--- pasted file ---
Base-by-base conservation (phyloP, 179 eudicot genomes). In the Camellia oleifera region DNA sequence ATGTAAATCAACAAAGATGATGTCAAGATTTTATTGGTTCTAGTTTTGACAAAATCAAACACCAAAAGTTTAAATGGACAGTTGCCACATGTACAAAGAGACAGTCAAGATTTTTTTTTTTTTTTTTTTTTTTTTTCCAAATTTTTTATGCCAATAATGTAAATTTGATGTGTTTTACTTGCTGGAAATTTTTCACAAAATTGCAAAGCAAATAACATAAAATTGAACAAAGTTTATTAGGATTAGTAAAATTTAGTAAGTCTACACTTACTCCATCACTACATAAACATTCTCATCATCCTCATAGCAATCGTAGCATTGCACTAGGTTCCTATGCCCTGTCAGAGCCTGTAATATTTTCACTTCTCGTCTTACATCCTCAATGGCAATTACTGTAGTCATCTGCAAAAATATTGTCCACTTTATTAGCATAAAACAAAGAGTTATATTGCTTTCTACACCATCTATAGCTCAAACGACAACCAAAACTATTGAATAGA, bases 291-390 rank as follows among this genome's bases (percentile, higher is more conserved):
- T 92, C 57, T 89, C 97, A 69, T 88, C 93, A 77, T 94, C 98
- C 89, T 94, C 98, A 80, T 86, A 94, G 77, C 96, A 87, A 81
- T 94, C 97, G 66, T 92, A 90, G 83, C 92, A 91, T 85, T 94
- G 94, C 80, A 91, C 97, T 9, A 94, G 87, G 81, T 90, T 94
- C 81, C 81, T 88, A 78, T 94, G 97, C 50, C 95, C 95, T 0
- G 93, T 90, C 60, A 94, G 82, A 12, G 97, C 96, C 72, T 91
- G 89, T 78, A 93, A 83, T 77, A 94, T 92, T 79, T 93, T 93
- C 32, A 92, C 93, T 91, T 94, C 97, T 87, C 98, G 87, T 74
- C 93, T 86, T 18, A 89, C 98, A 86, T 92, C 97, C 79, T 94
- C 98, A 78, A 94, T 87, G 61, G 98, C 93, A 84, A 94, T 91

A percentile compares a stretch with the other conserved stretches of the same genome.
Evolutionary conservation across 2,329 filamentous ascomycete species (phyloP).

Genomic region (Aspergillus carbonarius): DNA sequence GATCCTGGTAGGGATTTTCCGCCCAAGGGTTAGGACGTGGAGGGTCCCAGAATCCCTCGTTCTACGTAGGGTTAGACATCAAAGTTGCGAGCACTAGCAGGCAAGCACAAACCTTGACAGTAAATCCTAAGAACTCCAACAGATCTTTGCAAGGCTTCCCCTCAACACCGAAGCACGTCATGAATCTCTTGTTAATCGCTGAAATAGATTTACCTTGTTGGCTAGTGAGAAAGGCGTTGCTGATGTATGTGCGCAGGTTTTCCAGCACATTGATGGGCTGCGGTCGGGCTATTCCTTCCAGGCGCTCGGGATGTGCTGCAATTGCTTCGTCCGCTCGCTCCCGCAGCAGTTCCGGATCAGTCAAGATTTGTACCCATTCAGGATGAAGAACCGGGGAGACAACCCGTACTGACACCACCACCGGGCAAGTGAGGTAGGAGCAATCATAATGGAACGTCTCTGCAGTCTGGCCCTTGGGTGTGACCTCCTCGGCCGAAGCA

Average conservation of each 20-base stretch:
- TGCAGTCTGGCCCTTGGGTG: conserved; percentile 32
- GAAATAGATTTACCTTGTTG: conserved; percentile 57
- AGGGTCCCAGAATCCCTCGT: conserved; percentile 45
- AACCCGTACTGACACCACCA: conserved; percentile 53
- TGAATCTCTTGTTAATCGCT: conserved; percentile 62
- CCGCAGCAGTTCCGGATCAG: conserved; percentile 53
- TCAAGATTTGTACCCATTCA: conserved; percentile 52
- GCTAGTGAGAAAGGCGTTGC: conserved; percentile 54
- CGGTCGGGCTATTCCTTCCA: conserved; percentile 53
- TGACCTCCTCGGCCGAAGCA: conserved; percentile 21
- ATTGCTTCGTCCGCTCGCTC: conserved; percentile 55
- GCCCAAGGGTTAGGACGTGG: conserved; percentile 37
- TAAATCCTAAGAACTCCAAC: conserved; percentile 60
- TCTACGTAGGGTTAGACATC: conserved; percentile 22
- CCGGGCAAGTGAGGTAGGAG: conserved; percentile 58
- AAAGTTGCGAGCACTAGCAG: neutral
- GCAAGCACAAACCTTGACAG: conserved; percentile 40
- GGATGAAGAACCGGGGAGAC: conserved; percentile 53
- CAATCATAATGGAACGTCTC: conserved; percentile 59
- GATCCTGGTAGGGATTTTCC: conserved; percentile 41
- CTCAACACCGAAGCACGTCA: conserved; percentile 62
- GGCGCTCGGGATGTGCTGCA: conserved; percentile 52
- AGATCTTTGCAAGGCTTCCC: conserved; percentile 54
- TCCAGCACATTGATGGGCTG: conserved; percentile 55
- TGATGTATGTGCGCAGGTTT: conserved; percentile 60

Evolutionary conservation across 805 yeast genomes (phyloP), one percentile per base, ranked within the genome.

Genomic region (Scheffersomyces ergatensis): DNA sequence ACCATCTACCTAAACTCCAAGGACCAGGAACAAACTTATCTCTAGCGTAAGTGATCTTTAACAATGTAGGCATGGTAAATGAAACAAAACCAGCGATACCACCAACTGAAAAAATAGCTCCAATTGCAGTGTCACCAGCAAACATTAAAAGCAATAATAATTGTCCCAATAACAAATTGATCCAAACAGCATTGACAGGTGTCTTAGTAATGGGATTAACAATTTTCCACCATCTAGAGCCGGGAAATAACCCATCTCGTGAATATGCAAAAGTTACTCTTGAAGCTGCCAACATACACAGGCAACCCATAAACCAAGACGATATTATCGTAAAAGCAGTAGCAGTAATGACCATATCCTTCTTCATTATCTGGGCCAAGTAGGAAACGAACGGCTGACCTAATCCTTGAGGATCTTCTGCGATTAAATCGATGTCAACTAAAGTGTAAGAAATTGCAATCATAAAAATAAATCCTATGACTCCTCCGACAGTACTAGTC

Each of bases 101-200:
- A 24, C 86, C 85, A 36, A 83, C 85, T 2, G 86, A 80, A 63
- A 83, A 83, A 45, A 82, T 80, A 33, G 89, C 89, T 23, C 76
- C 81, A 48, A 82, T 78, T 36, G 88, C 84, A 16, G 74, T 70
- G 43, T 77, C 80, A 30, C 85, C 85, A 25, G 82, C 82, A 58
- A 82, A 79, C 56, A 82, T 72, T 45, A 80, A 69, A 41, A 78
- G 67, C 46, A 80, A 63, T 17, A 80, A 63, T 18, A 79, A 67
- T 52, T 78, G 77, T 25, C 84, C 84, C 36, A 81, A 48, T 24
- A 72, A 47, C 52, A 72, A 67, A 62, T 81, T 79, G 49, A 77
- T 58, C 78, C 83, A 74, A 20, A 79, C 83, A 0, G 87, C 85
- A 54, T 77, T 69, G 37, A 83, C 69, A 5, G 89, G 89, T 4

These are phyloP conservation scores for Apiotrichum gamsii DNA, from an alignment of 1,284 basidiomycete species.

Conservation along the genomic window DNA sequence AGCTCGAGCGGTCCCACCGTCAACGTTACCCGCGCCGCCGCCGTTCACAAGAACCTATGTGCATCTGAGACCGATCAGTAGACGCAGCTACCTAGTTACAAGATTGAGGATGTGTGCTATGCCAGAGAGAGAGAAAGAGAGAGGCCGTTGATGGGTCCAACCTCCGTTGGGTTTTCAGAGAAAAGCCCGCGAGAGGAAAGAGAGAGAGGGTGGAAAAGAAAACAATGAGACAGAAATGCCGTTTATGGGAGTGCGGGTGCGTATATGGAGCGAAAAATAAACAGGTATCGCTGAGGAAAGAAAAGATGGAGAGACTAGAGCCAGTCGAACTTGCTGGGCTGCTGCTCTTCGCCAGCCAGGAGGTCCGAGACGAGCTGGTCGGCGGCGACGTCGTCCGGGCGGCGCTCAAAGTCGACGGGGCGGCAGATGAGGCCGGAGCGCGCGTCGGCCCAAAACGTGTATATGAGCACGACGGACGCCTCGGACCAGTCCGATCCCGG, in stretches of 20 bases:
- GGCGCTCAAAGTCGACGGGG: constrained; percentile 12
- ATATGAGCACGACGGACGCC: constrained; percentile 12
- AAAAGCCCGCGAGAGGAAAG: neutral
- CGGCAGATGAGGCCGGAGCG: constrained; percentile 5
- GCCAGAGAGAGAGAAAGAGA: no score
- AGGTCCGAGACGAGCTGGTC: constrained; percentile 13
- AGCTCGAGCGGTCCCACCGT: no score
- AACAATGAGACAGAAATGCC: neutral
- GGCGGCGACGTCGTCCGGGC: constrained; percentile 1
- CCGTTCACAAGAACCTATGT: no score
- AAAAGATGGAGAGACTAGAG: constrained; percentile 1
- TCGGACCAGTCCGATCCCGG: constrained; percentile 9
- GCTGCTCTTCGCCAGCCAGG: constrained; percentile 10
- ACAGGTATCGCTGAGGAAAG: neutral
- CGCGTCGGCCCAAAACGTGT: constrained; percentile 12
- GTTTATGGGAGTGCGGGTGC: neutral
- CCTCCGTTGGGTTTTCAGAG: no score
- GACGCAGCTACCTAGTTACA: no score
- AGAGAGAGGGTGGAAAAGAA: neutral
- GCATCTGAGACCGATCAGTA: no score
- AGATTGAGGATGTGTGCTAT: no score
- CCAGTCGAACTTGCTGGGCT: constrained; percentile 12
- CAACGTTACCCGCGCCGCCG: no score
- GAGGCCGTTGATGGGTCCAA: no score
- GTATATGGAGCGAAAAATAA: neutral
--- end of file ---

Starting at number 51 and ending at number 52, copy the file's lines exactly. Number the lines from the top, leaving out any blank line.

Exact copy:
- A 72, A 47, C 52, A 72, A 67, A 62, T 81, T 79, G 49, A 77
- T 58, C 78, C 83, A 74, A 20, A 79, C 83, A 0, G 87, C 85